On Monday, the Monanglia County Court in West Virginia ruled in favor of West Virginia University on the Big East's motion to dismiss. Each party moved to dismiss the complaint filed by the other, and the West Virginia court was the first to rule, deciding that it was the correct venue for an action by WVU against the Big East conference.
The Big East also requested that the court put its proceedings on hold while the Rhode Island case plays out, but the judge told attorneys that he wouldn't rule on that alternate motion until later, hopefully by January 1. If that fails, the next step for the conference will be to file an answer in the West Virginia court. They will have to respond to each of the departing school's allegations and set forth any counterclaims they might have.
The Rhode Island court hasn't ruled on West Virginia's motion to dismiss yet, but the fact that the case is likely to move forward in West Virginia makes it more likely that that court will stay its proceedings until the first case is resolved in some manner. The judge has indicated that a ruling could come later this week or next week. If the Rhode Island court were to go ahead with the case in parallel with the other court, it would raise some serious questions about the enforceability of either court's judgement if they reached different results.
While the Big East is awaiting word from the Rhode Island court, they have filed a Motion there requesting a preliminary injunction. That motion seeks to have the court grant an order preventing WVU from leaving the Big East or taking any other affirmative actions contrary to conference bylaws until the case is resolved.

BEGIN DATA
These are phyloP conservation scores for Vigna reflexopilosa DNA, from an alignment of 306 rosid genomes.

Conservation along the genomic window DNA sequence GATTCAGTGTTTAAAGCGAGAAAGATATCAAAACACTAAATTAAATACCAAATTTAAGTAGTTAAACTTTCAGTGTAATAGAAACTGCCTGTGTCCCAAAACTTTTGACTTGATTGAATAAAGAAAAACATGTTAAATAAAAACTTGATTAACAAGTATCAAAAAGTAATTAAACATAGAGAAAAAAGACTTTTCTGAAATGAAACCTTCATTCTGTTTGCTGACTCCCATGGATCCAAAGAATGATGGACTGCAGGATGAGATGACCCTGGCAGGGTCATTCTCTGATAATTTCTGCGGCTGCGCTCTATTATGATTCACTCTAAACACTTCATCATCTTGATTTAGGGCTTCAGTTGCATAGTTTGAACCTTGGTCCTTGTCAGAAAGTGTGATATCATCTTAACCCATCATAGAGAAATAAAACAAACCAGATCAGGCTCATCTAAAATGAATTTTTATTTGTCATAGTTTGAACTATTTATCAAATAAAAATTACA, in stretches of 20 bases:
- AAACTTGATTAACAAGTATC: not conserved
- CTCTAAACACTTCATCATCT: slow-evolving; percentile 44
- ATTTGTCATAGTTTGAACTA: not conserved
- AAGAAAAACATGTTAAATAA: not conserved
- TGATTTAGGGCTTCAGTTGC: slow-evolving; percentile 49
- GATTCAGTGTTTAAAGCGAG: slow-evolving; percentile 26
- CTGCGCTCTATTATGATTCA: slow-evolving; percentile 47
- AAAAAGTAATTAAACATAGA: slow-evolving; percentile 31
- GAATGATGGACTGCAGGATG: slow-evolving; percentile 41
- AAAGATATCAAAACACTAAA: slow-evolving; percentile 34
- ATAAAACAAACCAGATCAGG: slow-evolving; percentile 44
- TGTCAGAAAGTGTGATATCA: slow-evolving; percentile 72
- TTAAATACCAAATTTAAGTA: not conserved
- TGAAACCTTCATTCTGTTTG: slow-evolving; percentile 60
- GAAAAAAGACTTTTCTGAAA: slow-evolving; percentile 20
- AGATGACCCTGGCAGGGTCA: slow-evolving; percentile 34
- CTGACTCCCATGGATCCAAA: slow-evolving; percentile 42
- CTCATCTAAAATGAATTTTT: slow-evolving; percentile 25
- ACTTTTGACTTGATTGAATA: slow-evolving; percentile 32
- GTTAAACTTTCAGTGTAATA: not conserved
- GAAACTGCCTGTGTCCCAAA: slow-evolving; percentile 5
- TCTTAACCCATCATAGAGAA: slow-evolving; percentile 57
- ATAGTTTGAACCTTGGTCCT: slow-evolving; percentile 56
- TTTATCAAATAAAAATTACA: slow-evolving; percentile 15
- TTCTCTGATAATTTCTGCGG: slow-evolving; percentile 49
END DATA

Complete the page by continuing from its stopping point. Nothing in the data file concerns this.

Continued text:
A preliminary injunction is slightly easier to get approved than a temporary one, but it is by no means a certainty. Among other things, the Big East needs to show to the court that it has a strong likelihood of success (in obtaining a permanent injunction) on the merits in order to succeed.
Requesting a preliminary injunction in the Rhode Island court may also make it a moot point, as the Rhode Island court may punt on the issue now that it is known that it will go forward on the West Virginia state court. A preliminary injection won't likely be granted by a court that doesn't intend to hear the case.
The West Virginia judge wasn't entirely in WVU's favor, noting that he "might be inclined to agree with the defendants’ arguments on whether there’s merit to these allegations." There just wasn't enough evidence on the record to find in favor of the Big East at this time.
The Big East bylaws do not contain a provision regarding venue, so the determination of where this case will be heard is left to the mercy of state procedural law.